For Russia, Impeachment Can’t Be Over Soon Enough

Despite the shadow cast by election interference, many leading Russians—even Putin—would like to get back to normal dealings.

Russian national guard members patrol along Moscow's Red Square on Dec. 30, 2019.
Russian national guard members patrol along Moscow's Red Square on Dec. 30, 2019. DIMITAR DILKOFF/AFP via Getty Images

MOSCOW—As the third-ever impeachment trial in U.S. history slogged through its third day on Thursday, supporters of U.S. President Donald Trump weren’t the only people hoping for a swift conclusion. Many Russians seem to feel the same way—from the highest levels of the Kremlin to people on the streets of Moscow.

Though Russians know their country has been cast as one of the main villains of the drama in Washington—since Trump’s 2016 election, no nation has hovered over his presidency quite like Russia—many in Moscow say that they, like Americans, hope for a return to normalcy and a chance to reengage diplomatically. And as far as Russian interference in U.S. politics goes, well, if it’s true, so what? Doesn’t every country do it?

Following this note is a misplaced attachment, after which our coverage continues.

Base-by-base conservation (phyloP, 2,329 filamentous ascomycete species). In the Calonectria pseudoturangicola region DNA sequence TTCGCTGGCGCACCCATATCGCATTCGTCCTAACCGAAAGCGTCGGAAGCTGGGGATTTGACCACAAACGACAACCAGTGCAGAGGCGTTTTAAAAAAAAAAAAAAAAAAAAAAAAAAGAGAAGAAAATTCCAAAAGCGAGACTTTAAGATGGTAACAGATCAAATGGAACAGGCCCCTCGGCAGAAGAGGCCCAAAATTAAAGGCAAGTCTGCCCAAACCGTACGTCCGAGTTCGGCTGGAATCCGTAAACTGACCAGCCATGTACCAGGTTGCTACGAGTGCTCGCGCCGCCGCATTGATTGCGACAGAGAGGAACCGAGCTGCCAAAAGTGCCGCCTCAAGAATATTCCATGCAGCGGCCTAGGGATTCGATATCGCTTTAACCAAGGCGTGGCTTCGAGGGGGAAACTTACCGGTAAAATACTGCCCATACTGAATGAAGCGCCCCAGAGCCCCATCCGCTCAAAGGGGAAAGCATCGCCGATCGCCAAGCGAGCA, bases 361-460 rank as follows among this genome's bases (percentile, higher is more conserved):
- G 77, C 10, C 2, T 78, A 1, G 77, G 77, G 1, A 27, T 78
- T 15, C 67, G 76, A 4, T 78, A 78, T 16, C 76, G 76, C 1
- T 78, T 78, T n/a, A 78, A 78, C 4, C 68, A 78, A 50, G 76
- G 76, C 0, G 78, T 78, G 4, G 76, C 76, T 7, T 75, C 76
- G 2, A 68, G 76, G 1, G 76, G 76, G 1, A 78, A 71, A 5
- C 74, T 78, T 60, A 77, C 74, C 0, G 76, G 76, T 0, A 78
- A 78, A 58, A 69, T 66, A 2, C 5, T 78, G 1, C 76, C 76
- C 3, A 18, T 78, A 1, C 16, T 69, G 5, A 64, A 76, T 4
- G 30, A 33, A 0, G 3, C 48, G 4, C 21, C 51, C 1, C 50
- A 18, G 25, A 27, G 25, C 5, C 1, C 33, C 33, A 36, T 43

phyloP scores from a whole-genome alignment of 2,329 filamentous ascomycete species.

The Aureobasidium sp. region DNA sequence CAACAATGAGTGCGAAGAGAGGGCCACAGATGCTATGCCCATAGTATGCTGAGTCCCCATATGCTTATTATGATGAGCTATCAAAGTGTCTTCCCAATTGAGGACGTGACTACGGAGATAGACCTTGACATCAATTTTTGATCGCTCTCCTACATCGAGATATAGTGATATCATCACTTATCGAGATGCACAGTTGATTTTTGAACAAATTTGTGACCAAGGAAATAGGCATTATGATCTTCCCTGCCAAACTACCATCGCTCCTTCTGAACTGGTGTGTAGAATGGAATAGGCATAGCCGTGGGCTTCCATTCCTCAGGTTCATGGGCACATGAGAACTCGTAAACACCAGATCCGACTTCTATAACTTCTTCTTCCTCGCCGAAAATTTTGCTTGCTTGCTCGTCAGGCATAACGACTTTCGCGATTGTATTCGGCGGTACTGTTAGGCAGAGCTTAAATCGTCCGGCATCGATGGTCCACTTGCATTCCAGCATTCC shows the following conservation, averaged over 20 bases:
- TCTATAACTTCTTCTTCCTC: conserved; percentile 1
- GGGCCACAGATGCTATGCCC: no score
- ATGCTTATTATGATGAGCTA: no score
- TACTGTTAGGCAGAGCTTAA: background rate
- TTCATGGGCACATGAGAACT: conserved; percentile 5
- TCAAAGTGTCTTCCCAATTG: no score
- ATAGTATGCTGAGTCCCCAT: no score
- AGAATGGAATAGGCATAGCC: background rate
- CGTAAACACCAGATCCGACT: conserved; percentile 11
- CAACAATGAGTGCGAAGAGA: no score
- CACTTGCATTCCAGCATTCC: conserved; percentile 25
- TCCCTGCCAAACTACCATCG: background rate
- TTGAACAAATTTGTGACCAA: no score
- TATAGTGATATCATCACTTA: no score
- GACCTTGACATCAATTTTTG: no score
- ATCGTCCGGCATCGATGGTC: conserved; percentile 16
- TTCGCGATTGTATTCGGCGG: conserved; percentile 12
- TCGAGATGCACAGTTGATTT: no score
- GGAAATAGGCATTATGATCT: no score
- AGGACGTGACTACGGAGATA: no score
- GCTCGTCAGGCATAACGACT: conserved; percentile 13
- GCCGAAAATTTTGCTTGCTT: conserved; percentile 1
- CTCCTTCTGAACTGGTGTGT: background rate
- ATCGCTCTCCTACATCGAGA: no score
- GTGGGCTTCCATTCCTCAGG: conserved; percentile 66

Even Russian President Vladimir Putin may be frustrated by the official chill between Moscow and Washington, experts say, although U.S. intelligence believes his security services are behind some of the discredited conspiracy theories that helped set the stage for Trump’s impeachment mainly Trump’s idea that Ukraine, more than Russia, interfered in the 2016 U.S. election. While many Russia analysts acknowledge that Moscow welcomes the ongoing chaos in Washington, which feeds Putin’s strategic aim of undermining U.S. power, they often caution that it also works to undercut the Russian president’s long-term goals and what the Kremlin hoped to gain from an anti-establishment president like Trump. 

Primarily, that means trying to cut a strategic deal with the White House on a host of issues, including arms control and respecting spheres of influences, that could rewrite the status quo enshrined after the end of the Cold War.